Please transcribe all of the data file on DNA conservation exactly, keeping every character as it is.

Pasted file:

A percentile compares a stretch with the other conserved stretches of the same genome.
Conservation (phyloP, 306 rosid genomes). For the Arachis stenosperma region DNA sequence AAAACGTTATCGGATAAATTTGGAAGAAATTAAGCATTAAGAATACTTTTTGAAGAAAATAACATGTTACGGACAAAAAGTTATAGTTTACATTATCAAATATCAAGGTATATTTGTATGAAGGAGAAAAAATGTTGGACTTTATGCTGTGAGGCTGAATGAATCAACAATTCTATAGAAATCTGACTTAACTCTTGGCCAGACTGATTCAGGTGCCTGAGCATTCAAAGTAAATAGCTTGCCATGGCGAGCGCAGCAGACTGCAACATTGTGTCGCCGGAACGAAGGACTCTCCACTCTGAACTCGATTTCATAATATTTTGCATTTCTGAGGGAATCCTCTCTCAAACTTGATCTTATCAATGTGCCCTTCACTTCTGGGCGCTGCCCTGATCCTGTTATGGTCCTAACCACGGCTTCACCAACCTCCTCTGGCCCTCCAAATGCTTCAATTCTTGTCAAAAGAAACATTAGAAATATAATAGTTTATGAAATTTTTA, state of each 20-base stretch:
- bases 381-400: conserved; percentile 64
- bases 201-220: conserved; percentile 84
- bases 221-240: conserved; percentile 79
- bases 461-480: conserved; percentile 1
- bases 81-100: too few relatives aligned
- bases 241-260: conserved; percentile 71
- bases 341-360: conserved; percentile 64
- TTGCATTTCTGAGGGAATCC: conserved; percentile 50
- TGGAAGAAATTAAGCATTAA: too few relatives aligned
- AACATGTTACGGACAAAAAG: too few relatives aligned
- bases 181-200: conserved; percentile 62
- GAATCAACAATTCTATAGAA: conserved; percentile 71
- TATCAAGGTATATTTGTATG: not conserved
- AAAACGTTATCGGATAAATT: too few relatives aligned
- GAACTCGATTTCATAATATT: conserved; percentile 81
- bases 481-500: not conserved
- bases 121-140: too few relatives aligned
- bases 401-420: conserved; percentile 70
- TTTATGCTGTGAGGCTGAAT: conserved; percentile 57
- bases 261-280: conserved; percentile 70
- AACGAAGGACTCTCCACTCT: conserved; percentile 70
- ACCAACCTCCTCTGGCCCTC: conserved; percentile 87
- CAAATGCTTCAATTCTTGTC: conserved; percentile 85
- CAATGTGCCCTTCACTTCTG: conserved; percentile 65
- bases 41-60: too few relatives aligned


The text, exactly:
A percentile compares a stretch with the other conserved stretches of the same genome.
Conservation (phyloP, 306 rosid genomes). For the Arachis stenosperma region DNA sequence AAAACGTTATCGGATAAATTTGGAAGAAATTAAGCATTAAGAATACTTTTTGAAGAAAATAACATGTTACGGACAAAAAGTTATAGTTTACATTATCAAATATCAAGGTATATTTGTATGAAGGAGAAAAAATGTTGGACTTTATGCTGTGAGGCTGAATGAATCAACAATTCTATAGAAATCTGACTTAACTCTTGGCCAGACTGATTCAGGTGCCTGAGCATTCAAAGTAAATAGCTTGCCATGGCGAGCGCAGCAGACTGCAACATTGTGTCGCCGGAACGAAGGACTCTCCACTCTGAACTCGATTTCATAATATTTTGCATTTCTGAGGGAATCCTCTCTCAAACTTGATCTTATCAATGTGCCCTTCACTTCTGGGCGCTGCCCTGATCCTGTTATGGTCCTAACCACGGCTTCACCAACCTCCTCTGGCCCTCCAAATGCTTCAATTCTTGTCAAAAGAAACATTAGAAATATAATAGTTTATGAAATTTTTA, state of each 20-base stretch:
- bases 381-400: conserved; percentile 64
- bases 201-220: conserved; percentile 84
- bases 221-240: conserved; percentile 79
- bases 461-480: conserved; percentile 1
- bases 81-100: too few relatives aligned
- bases 241-260: conserved; percentile 71
- bases 341-360: conserved; percentile 64
- TTGCATTTCTGAGGGAATCC: conserved; percentile 50
- TGGAAGAAATTAAGCATTAA: too few relatives aligned
- AACATGTTACGGACAAAAAG: too few relatives aligned
- bases 181-200: conserved; percentile 62
- GAATCAACAATTCTATAGAA: conserved; percentile 71
- TATCAAGGTATATTTGTATG: not conserved
- AAAACGTTATCGGATAAATT: too few relatives aligned
- GAACTCGATTTCATAATATT: conserved; percentile 81
- bases 481-500: not conserved
- bases 121-140: too few relatives aligned
- bases 401-420: conserved; percentile 70
- TTTATGCTGTGAGGCTGAAT: conserved; percentile 57
- bases 261-280: conserved; percentile 70
- AACGAAGGACTCTCCACTCT: conserved; percentile 70
- ACCAACCTCCTCTGGCCCTC: conserved; percentile 87
- CAAATGCTTCAATTCTTGTC: conserved; percentile 85
- CAATGTGCCCTTCACTTCTG: conserved; percentile 65
- bases 41-60: too few relatives aligned